As your child returns to school, you face the usual dilemma: Brown-bag it or rely on the cafeteria menu?
“Lunches served in school cafeterias are not always the best choice, and I recommend that sometimes lunches need to be packed,” says Mary Pat Alfaro, a registered dietitian at Cincinnati Children’s Hospital Medical Center.
A homemade lunch puts you in control of what your child eats, as well as portion size, she notes.
Here are some of Alfaro’s tips for a healthy lunch:
- Use the Food Guide Pyramid for preschoolers and elementary-school children to plan lunches. Include at least two servings from the bread group and one serving from each of the other food groups for a balanced meal. Go easy on fats and sweets.
- Aim for variety to provide different nutrients and beat boredom. Try whole-grain bagels, English muffins, crackers, pita bread or tortillas paired with your child’s favorite spread or sandwich filling.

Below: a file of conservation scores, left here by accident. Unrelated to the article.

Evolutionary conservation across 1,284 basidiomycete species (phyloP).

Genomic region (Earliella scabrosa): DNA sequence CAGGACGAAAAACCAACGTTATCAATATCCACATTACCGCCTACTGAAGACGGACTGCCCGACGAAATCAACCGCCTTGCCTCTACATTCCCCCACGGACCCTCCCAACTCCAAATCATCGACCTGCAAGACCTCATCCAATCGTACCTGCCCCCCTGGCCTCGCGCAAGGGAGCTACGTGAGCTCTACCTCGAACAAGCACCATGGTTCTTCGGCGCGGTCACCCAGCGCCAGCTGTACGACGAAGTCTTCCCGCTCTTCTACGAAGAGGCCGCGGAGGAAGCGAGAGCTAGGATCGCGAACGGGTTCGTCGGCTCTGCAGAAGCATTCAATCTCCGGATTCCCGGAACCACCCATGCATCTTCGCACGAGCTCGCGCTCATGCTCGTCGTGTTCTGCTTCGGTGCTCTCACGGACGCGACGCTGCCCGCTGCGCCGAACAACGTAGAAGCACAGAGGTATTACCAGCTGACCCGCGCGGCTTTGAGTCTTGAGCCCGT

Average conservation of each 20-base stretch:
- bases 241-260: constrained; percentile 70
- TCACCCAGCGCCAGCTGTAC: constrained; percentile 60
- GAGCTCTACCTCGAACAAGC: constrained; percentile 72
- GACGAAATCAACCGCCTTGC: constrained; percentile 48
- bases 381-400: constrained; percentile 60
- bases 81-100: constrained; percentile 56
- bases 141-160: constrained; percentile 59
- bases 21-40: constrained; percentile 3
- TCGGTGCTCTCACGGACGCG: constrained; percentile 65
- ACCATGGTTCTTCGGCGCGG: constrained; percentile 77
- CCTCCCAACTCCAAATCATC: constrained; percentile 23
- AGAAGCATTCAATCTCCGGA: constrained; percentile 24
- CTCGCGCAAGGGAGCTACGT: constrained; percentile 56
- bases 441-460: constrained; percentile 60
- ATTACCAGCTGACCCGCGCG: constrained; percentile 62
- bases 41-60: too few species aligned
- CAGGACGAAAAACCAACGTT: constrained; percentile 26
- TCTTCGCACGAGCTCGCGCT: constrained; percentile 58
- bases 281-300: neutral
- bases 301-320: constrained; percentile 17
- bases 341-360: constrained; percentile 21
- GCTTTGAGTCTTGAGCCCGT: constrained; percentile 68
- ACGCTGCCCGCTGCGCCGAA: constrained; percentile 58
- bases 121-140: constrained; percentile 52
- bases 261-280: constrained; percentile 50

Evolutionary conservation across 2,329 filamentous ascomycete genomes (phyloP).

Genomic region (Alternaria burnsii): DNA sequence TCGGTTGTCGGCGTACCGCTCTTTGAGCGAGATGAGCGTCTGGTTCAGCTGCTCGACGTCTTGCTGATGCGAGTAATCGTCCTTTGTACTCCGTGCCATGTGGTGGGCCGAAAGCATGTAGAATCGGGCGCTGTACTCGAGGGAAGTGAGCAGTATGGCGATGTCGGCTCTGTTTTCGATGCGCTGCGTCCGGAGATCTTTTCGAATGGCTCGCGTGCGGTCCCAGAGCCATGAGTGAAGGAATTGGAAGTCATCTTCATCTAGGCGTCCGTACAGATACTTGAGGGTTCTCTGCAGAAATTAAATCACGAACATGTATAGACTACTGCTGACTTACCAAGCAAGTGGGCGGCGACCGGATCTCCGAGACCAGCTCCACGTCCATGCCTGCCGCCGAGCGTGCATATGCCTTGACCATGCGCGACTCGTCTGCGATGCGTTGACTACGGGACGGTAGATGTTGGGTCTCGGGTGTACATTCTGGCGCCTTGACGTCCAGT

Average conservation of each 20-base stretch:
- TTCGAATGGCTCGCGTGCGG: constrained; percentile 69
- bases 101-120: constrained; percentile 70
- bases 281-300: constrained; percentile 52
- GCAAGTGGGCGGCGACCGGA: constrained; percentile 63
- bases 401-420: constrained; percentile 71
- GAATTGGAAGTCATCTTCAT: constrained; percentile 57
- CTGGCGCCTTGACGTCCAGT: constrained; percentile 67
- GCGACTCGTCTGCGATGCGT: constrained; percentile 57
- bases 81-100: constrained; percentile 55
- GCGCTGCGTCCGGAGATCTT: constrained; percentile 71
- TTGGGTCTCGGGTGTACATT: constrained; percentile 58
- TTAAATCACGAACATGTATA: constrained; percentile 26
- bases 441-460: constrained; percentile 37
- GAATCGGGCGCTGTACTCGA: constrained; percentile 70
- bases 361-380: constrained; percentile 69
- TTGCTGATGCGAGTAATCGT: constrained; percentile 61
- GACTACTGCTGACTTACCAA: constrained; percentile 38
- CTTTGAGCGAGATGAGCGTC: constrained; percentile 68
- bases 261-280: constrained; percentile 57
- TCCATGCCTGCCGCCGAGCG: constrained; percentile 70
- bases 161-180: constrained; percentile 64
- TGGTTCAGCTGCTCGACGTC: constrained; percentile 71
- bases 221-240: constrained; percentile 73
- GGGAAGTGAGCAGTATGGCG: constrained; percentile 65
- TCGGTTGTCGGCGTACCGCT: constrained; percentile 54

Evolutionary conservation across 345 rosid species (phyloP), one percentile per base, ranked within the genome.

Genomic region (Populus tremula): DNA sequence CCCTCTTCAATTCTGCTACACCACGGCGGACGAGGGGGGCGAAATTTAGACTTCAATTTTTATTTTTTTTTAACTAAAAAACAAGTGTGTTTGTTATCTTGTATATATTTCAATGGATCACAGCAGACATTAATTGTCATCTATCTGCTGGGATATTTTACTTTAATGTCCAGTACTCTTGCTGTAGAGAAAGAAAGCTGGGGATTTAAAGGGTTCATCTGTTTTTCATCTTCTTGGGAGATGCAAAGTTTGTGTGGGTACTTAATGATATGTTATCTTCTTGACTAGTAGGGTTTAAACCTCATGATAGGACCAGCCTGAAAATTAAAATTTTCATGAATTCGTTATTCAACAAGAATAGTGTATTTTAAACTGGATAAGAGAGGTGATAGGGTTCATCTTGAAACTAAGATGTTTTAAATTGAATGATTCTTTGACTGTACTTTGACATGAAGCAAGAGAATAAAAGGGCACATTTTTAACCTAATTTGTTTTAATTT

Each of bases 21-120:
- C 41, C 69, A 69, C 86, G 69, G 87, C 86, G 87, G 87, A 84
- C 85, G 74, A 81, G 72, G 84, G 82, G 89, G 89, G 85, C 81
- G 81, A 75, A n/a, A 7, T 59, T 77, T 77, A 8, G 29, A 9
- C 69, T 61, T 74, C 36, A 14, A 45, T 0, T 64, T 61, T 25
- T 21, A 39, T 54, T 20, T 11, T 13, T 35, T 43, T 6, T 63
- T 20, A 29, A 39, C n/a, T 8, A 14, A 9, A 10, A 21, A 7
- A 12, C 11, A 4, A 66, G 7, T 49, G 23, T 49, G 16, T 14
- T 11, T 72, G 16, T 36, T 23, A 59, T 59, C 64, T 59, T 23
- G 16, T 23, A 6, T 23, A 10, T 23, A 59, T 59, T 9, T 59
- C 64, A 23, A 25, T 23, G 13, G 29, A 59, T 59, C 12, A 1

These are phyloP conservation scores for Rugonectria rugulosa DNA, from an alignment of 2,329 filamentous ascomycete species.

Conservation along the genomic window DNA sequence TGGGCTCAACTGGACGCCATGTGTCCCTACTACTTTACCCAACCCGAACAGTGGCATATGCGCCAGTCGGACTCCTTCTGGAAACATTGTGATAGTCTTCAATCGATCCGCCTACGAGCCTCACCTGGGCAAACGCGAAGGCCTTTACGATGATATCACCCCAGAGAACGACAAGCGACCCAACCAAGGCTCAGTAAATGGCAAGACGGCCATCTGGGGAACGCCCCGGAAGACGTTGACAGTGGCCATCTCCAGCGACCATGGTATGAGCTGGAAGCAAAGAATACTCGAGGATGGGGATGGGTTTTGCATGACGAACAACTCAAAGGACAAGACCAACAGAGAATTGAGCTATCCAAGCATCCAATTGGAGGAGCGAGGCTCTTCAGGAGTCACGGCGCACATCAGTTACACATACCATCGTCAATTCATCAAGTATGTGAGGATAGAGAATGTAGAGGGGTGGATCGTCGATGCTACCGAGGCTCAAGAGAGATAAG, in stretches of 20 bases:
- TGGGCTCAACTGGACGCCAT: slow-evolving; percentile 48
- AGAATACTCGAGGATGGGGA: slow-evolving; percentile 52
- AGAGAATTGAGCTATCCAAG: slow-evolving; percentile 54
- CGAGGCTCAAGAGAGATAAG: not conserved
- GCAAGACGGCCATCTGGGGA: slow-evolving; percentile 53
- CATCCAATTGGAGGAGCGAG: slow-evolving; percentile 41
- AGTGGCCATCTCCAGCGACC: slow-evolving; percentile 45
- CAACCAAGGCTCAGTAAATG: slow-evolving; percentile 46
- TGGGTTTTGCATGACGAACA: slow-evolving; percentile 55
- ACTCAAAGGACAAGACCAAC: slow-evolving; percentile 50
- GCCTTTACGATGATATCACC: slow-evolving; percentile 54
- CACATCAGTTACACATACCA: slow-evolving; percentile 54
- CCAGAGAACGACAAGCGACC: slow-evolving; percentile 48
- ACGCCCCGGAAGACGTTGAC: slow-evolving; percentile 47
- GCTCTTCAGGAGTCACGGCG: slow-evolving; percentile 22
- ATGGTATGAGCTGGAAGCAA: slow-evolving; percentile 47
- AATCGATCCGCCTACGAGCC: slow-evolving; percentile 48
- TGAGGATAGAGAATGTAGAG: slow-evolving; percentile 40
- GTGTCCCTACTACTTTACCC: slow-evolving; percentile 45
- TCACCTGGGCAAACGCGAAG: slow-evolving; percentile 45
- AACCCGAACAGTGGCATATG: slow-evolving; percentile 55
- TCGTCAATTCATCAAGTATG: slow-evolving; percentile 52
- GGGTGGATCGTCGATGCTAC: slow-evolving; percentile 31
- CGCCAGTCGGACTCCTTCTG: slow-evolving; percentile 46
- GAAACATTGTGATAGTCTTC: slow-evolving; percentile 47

- Find healthy alternatives to snack chips: trail mix, flavored rice cakes, pita chips and baked tortilla chips.
- Pack fruit that’s easy to eat: grapes, strawberries, melon chunks, apple wedges, berries and orange sections. Include a dipping sauce made with yogurt or peanut butter.
- Make raw vegetables like baby carrots, celery and bell pepper strips more appealing. Pack them with a container of hummus, salsa or ranch dressing.
- Pay close attention to beverages. Remember that even 100% fruit juice is loaded with sugar. Opt for plain or sugar-free flavored water.
- Experiment with different sandwich fillings. Top peanut butter with fruits like raisins, apples, bananas or pineapple instead of jelly. Make a burrito with refried beans, salsa, grated cheese, and chopped lettuce and tomatoes.
Editor’s note: We encourage you to choose organic foods, whenever possible, to avoid exposure to pesticides, preservatives and other chemicals.